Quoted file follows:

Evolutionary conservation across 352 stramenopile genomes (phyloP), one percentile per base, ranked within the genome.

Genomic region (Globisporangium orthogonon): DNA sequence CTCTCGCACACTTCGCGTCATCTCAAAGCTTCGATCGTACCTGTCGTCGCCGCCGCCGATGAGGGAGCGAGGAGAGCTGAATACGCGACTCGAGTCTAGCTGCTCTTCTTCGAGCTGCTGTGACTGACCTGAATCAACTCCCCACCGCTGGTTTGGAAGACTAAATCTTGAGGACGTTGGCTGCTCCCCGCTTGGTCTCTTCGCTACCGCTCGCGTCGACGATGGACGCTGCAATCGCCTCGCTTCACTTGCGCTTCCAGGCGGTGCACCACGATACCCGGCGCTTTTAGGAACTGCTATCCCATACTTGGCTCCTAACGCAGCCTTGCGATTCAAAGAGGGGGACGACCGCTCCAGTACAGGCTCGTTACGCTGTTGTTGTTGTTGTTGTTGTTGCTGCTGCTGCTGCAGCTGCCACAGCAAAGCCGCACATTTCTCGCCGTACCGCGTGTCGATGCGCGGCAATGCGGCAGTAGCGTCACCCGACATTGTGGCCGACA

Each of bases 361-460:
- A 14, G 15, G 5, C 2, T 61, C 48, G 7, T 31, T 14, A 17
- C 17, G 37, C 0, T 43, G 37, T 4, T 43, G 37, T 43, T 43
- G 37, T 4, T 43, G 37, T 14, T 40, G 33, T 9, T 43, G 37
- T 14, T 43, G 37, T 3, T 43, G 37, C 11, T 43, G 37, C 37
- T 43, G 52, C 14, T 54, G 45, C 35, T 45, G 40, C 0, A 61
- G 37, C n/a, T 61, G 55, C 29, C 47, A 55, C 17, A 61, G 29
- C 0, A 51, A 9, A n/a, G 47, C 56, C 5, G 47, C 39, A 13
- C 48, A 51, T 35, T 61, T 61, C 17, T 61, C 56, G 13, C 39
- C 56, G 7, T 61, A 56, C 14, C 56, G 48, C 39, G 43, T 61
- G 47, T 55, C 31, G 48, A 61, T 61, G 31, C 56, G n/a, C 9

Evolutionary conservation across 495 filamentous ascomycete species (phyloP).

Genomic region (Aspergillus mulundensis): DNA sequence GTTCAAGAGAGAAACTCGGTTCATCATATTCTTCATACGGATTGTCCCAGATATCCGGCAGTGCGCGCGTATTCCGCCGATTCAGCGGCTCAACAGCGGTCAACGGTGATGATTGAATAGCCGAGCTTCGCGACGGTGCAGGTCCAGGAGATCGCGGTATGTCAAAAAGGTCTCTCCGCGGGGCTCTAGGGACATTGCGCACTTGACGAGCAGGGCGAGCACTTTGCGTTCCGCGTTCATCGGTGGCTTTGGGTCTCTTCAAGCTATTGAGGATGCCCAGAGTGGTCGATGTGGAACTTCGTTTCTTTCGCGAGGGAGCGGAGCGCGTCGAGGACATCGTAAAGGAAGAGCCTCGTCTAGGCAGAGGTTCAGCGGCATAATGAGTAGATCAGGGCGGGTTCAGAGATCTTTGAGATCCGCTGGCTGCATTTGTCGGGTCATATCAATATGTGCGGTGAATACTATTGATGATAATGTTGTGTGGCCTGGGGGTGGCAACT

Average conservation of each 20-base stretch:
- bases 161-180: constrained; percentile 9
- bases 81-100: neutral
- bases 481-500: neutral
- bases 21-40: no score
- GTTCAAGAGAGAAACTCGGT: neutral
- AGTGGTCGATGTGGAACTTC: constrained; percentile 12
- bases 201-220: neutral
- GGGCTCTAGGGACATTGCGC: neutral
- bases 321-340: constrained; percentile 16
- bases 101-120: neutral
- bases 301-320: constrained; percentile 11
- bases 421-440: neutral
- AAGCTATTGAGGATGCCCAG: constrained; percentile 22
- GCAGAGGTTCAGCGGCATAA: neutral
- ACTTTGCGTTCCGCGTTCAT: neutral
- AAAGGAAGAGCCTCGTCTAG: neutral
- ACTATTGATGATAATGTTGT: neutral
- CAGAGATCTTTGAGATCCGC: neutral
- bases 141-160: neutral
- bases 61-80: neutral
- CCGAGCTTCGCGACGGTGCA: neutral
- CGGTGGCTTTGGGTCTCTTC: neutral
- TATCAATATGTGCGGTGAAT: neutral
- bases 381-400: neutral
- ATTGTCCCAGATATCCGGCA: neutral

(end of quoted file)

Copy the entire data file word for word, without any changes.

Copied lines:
Evolutionary conservation across 352 stramenopile genomes (phyloP), one percentile per base, ranked within the genome.

Genomic region (Globisporangium orthogonon): DNA sequence CTCTCGCACACTTCGCGTCATCTCAAAGCTTCGATCGTACCTGTCGTCGCCGCCGCCGATGAGGGAGCGAGGAGAGCTGAATACGCGACTCGAGTCTAGCTGCTCTTCTTCGAGCTGCTGTGACTGACCTGAATCAACTCCCCACCGCTGGTTTGGAAGACTAAATCTTGAGGACGTTGGCTGCTCCCCGCTTGGTCTCTTCGCTACCGCTCGCGTCGACGATGGACGCTGCAATCGCCTCGCTTCACTTGCGCTTCCAGGCGGTGCACCACGATACCCGGCGCTTTTAGGAACTGCTATCCCATACTTGGCTCCTAACGCAGCCTTGCGATTCAAAGAGGGGGACGACCGCTCCAGTACAGGCTCGTTACGCTGTTGTTGTTGTTGTTGTTGTTGCTGCTGCTGCTGCAGCTGCCACAGCAAAGCCGCACATTTCTCGCCGTACCGCGTGTCGATGCGCGGCAATGCGGCAGTAGCGTCACCCGACATTGTGGCCGACA

Each of bases 361-460:
- A 14, G 15, G 5, C 2, T 61, C 48, G 7, T 31, T 14, A 17
- C 17, G 37, C 0, T 43, G 37, T 4, T 43, G 37, T 43, T 43
- G 37, T 4, T 43, G 37, T 14, T 40, G 33, T 9, T 43, G 37
- T 14, T 43, G 37, T 3, T 43, G 37, C 11, T 43, G 37, C 37
- T 43, G 52, C 14, T 54, G 45, C 35, T 45, G 40, C 0, A 61
- G 37, C n/a, T 61, G 55, C 29, C 47, A 55, C 17, A 61, G 29
- C 0, A 51, A 9, A n/a, G 47, C 56, C 5, G 47, C 39, A 13
- C 48, A 51, T 35, T 61, T 61, C 17, T 61, C 56, G 13, C 39
- C 56, G 7, T 61, A 56, C 14, C 56, G 48, C 39, G 43, T 61
- G 47, T 55, C 31, G 48, A 61, T 61, G 31, C 56, G n/a, C 9

Evolutionary conservation across 495 filamentous ascomycete species (phyloP).

Genomic region (Aspergillus mulundensis): DNA sequence GTTCAAGAGAGAAACTCGGTTCATCATATTCTTCATACGGATTGTCCCAGATATCCGGCAGTGCGCGCGTATTCCGCCGATTCAGCGGCTCAACAGCGGTCAACGGTGATGATTGAATAGCCGAGCTTCGCGACGGTGCAGGTCCAGGAGATCGCGGTATGTCAAAAAGGTCTCTCCGCGGGGCTCTAGGGACATTGCGCACTTGACGAGCAGGGCGAGCACTTTGCGTTCCGCGTTCATCGGTGGCTTTGGGTCTCTTCAAGCTATTGAGGATGCCCAGAGTGGTCGATGTGGAACTTCGTTTCTTTCGCGAGGGAGCGGAGCGCGTCGAGGACATCGTAAAGGAAGAGCCTCGTCTAGGCAGAGGTTCAGCGGCATAATGAGTAGATCAGGGCGGGTTCAGAGATCTTTGAGATCCGCTGGCTGCATTTGTCGGGTCATATCAATATGTGCGGTGAATACTATTGATGATAATGTTGTGTGGCCTGGGGGTGGCAACT

Average conservation of each 20-base stretch:
- bases 161-180: constrained; percentile 9
- bases 81-100: neutral
- bases 481-500: neutral
- bases 21-40: no score
- GTTCAAGAGAGAAACTCGGT: neutral
- AGTGGTCGATGTGGAACTTC: constrained; percentile 12
- bases 201-220: neutral
- GGGCTCTAGGGACATTGCGC: neutral
- bases 321-340: constrained; percentile 16
- bases 101-120: neutral
- bases 301-320: constrained; percentile 11
- bases 421-440: neutral
- AAGCTATTGAGGATGCCCAG: constrained; percentile 22
- GCAGAGGTTCAGCGGCATAA: neutral
- ACTTTGCGTTCCGCGTTCAT: neutral
- AAAGGAAGAGCCTCGTCTAG: neutral
- ACTATTGATGATAATGTTGT: neutral
- CAGAGATCTTTGAGATCCGC: neutral
- bases 141-160: neutral
- bases 61-80: neutral
- CCGAGCTTCGCGACGGTGCA: neutral
- CGGTGGCTTTGGGTCTCTTC: neutral
- TATCAATATGTGCGGTGAAT: neutral
- bases 381-400: neutral
- ATTGTCCCAGATATCCGGCA: neutral